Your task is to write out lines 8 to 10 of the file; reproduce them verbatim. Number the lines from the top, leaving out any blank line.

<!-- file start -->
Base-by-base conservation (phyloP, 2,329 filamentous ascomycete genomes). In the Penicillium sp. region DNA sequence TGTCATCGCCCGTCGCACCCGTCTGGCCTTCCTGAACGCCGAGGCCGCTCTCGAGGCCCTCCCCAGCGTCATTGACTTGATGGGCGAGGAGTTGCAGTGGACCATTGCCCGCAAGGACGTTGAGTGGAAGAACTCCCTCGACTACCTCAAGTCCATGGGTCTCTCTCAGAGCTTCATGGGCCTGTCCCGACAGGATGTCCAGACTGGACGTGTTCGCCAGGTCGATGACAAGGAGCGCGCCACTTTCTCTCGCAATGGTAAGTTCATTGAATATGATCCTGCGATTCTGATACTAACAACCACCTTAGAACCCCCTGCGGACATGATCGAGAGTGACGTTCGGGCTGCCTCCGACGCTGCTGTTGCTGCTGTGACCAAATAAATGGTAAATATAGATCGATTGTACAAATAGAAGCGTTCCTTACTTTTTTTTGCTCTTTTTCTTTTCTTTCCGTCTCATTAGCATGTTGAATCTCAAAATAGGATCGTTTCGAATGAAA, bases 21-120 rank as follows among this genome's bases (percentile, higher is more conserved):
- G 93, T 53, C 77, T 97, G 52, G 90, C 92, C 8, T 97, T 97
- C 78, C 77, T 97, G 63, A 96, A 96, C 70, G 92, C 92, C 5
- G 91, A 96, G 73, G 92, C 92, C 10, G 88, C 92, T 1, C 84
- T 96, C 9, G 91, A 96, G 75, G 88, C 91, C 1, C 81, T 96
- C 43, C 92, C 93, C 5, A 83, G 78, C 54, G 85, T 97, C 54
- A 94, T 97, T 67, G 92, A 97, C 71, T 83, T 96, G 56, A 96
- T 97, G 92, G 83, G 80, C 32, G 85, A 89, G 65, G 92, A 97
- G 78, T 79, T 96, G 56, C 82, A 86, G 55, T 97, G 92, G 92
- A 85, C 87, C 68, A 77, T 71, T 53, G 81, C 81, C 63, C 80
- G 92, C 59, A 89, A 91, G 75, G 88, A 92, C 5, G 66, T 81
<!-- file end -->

- T 97, G 92, G 83, G 80, C 32, G 85, A 89, G 65, G 92, A 97
- G 78, T 79, T 96, G 56, C 82, A 86, G 55, T 97, G 92, G 92
- A 85, C 87, C 68, A 77, T 71, T 53, G 81, C 81, C 63, C 80